• At steps S14, S15 and S16, particular music software is determined, on the basis of the read-out content type information X, which is capable of reproducing/displaying all of the types of music content included in the composite music file. For this purpose, in the storage means, such as the hard disk 18, there is stored, in a table format, relationship between a plurality of types of music software (A - G of Fig. 2) usable in the electronic musical instrument 1 and types of music content reproducible/displayable by these music software. Thus, at step S14, a comparison is made between the content type information X read out at step S13 and information indicative of the types of content processable by the music software (A - G) in the table (this content type information will be provisionally indicated by "Y" to distinguish from the content type information X in the composite music file). At step S15, a determination is made, on the basis of the comparison results, as to whether or not any of the music software (A - G) is capable of reproducing all of the types (X) of music content included in the composite music file. With a YES determination at step S15, the process moves on to step S16 to determine, from among the music software capable of reproducing all of the types (X), one particular music software to be used for reproducing the composite music file to be downloaded. Then, the process goes to step S17. If, in this case, it has been determined that two or more of the music software (A - G) are capable of reproducing all of the types (X) of music content included in the composite music file, any one of the music software is selected, at step S16, by priority basis in accordance with a suitable criterion or condition; for example, one of the music software which has the highest fitness or suitability may be selected on a priority basis. For example, if the composite music file includes two types of music content: "MIDI data"; and "sound data", then four types of music software: (A) Music Teaching Software; (C) Multimedia Software; (D) Automatic Performance/Singing Software; and (G) Sequencer Software, are listed up at step S15 as software capable of reproducing the two types of music content. In this instance, the Automatic Performance/Singing Software (D) and Sequencer software (G), having the least number of corresponding music content types (i.e., the number of types of music content usable on the software), is selected with priority as music software having higher fitness or suitability. Let it be assumed that, when two or more music software has been selected on a priority basis as in the illustrated example, any one of the two or more music software is selected with priority in accordance with a predetermined hierarchy; for example, the Automatic Performance/Singing Software may be selected with priority.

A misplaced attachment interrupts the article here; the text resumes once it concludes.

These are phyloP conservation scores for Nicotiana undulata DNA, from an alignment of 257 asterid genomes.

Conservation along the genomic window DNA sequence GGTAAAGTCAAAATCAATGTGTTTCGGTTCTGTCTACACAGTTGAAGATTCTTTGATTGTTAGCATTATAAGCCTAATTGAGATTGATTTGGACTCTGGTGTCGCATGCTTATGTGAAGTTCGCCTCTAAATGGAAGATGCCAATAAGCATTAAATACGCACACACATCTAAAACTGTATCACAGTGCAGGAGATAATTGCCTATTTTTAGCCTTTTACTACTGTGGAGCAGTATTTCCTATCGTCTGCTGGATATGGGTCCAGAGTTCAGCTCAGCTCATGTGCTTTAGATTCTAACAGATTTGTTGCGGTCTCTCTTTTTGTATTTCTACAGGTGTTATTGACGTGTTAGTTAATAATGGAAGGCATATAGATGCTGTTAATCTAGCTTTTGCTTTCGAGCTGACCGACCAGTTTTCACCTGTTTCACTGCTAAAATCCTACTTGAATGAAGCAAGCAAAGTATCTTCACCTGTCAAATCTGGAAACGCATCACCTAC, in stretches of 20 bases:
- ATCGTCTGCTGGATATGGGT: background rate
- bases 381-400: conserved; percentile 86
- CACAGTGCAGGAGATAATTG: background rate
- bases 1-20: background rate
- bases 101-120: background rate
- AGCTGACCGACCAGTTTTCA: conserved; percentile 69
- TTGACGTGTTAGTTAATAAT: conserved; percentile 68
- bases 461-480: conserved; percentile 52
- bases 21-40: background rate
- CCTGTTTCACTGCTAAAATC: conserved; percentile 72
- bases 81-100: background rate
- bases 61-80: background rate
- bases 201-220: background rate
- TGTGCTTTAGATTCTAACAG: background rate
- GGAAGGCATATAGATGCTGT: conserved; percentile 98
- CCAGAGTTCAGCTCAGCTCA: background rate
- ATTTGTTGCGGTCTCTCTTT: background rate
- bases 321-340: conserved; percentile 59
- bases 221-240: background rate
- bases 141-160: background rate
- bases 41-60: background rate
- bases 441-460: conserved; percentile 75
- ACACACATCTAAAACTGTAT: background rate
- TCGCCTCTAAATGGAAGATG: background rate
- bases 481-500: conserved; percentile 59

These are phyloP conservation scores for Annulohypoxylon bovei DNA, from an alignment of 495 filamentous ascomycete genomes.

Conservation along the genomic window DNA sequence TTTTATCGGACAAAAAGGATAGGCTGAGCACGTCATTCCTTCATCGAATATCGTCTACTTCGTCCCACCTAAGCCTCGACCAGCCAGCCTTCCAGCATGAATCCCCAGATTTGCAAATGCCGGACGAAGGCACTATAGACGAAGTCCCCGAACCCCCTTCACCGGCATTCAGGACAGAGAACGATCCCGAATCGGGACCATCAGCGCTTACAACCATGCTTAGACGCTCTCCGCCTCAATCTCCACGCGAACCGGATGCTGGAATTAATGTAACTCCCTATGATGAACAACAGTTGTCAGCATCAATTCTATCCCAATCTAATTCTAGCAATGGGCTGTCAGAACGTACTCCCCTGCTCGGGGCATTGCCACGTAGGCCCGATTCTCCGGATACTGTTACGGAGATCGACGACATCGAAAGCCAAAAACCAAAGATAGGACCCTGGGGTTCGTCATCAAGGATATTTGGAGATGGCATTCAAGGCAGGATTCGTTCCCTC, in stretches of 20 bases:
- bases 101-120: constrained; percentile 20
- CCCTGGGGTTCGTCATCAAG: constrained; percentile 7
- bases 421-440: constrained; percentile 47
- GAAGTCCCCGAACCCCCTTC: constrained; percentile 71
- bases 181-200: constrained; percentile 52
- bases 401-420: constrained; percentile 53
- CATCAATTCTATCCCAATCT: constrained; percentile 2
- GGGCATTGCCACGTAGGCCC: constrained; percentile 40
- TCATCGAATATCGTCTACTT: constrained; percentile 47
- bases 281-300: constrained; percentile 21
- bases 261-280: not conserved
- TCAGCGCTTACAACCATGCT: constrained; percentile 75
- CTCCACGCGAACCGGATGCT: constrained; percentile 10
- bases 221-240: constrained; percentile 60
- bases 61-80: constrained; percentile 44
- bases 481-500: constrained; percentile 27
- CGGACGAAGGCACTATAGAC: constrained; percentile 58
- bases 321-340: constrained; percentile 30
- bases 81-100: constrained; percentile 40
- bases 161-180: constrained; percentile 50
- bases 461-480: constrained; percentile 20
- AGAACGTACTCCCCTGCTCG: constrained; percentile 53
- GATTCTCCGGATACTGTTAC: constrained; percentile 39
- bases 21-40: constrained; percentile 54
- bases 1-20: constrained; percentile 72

• With a NO determination at step S15, the process branches to step S21, where a determination is made as to whether there is any music software (A - G) capable of reproducing a portion (i.e., one or more) of the types of music content included in the composite music file to be downloaded. If answered in the affirmative at step S21, the process goes to step S22, where one music software to be used for reproducing the composite music file to be downloaded is selected from among the music software (A - G) capable of reproducing a portion (one or more) of the types of music content included in the composite music file. In this case too, let it be assumed that, if it has been determined that there is present two or more music software (A - G) capable of reproducing a portion of the types (X) of music content included in the composite music file, any one of the music software is selected on a priority basis in accordance with a suitable criterion or condition, as in step S16 above. By thus identifying the music software capable of only reproducing a portion of the types (X) of music content, it is possible to identify the other music content that can not be reproduced by the identified music software. At step S22, an operation is carried out for clearly indicating to the user which of the types of music content are non-reproducible by the identified music software, e.g., indicating the selected one music software and the types of music content that can not be reproduced by the selected music software. In turn, the user ascertains such indications of the music software and the types of music content and then replies whether or not he or she agrees to using the selected music content. At next step S23, a further determination is made as to whether the user's reply is indicative of agreement to the use of the selected music content. With an affirmative (YES) determination at step S23, the process goes to step S17, while, with a negative (NO) determination at step S23, the process branches to step S24.